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Title: An integrated approach to the design of city centre squares, using three-dimensional computer representations
Author: Charlton, James
ISNI:       0000 0004 2720 8768
Awarding Body: Northumbria University
Current Institution: Northumbria University
Date of Award: 2011
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This thesis proposes a strategy that integrates geometrical and performance aspects in the design of city centre squares in north-western Europe. The research demonstrates that the design of squares is no longer limited to only a geometrical assessment and perceived ‘expert’ opinion. The selected suite of tools allows the designer to gain a greater understanding of a squares performance prior to construction and revise their proposals to provide appropriate conditions. This allows for more focus to be given towards pedestrian comfort criteria within squares, i.e. capable of reducing wind speed and noise pollution and increasing solar access and air temperature. By meeting these criteria, the squares ability to both generate and contain activity is increased, a key factor in measuring a squares success. Furthermore, it is also established that squares designed in accordance with the presented geometrical framework will maximize the number of days in the year that the microclimate meets established comfort criteria. The city square is an entity in its own right. It is a space within a cities fabric that is most like a building and therefore a space where design is a key factor in its performance. The square in particular can also be the fulcrum of human interaction within a city. Therefore, knowing how to design a square that performs well is a key aspect for its success. However, where the design of a building is heavily tested prior to construction to enhance its performance, the design of a city square currently does not go through the same process. It is from this conceptual lens and recognition of limitations within practice that the research proposes a way of assessing behavioural aspects, allowing designers to gain a greater understanding of a squares performance prior to construction. This has only become possible with the advent of computer software to simulate and predict outcomes. However, this software is still at the experimental stage, and little of it is related directly to urban design. Certainly, there is no software currently available that brings together the behaviour aspects and relates them to the geometrical characteristics. Therefore, this research makes significant contribution to the performance and interoperability of these tools in designing city centre squares.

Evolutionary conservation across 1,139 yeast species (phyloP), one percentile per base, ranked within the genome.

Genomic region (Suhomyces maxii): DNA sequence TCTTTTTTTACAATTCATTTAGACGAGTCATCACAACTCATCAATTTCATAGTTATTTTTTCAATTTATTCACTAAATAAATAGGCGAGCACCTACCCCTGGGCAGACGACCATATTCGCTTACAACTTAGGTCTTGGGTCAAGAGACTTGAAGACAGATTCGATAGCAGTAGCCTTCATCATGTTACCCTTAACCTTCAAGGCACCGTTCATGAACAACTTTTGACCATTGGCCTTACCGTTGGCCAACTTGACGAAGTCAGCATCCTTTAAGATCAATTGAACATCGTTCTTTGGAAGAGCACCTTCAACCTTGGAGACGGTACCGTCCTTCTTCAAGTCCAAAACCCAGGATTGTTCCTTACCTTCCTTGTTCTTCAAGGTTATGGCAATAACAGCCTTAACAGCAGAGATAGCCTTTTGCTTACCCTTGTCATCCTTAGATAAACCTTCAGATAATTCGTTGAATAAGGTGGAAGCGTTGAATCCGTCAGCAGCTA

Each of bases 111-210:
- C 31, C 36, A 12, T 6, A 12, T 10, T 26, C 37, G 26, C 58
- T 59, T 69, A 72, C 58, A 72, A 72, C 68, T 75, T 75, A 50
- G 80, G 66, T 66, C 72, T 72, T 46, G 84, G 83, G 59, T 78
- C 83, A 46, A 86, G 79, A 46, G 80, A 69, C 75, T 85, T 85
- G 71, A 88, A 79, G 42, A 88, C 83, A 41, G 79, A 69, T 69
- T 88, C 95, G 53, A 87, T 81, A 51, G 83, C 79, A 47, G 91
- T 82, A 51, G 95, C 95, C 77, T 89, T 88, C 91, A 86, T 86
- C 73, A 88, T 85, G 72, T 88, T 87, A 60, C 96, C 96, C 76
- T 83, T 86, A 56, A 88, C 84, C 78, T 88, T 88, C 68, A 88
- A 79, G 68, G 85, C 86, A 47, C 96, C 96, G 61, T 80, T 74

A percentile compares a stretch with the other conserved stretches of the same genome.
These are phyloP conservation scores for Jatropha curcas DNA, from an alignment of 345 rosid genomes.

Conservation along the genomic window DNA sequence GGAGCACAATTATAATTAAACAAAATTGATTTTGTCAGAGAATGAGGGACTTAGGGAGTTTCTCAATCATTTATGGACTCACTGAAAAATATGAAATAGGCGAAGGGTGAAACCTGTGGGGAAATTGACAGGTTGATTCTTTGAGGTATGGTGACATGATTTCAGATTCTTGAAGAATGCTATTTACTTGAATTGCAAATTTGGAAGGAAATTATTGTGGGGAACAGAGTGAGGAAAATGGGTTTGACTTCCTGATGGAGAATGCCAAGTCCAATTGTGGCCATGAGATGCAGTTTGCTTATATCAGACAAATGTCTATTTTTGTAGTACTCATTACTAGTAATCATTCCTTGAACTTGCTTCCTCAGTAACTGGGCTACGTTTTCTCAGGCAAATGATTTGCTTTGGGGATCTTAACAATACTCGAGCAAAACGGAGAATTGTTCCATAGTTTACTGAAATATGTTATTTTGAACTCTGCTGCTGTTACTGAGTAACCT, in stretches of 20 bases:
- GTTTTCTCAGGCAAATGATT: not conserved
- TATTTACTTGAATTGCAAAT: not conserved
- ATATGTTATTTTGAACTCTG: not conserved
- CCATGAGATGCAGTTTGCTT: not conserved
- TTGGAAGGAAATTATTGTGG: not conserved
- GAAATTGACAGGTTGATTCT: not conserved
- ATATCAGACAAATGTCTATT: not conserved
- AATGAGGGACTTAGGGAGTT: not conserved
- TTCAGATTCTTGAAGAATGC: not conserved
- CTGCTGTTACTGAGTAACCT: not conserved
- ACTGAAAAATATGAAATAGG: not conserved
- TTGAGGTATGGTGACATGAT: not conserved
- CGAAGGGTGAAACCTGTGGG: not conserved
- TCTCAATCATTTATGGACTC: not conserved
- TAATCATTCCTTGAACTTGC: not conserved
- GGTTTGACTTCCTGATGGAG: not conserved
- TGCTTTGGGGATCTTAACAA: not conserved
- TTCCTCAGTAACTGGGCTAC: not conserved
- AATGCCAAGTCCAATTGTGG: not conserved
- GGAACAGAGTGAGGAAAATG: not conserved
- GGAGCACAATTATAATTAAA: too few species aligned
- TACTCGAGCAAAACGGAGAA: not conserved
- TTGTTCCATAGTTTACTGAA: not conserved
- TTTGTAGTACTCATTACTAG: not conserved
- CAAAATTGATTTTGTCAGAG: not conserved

Supervisor: Giddings, Bob ; Horne, Margaret Sponsor: Not available
Qualification Name: Thesis (Ph.D.) Qualification Level: Doctoral
EThOS ID:  DOI: Not available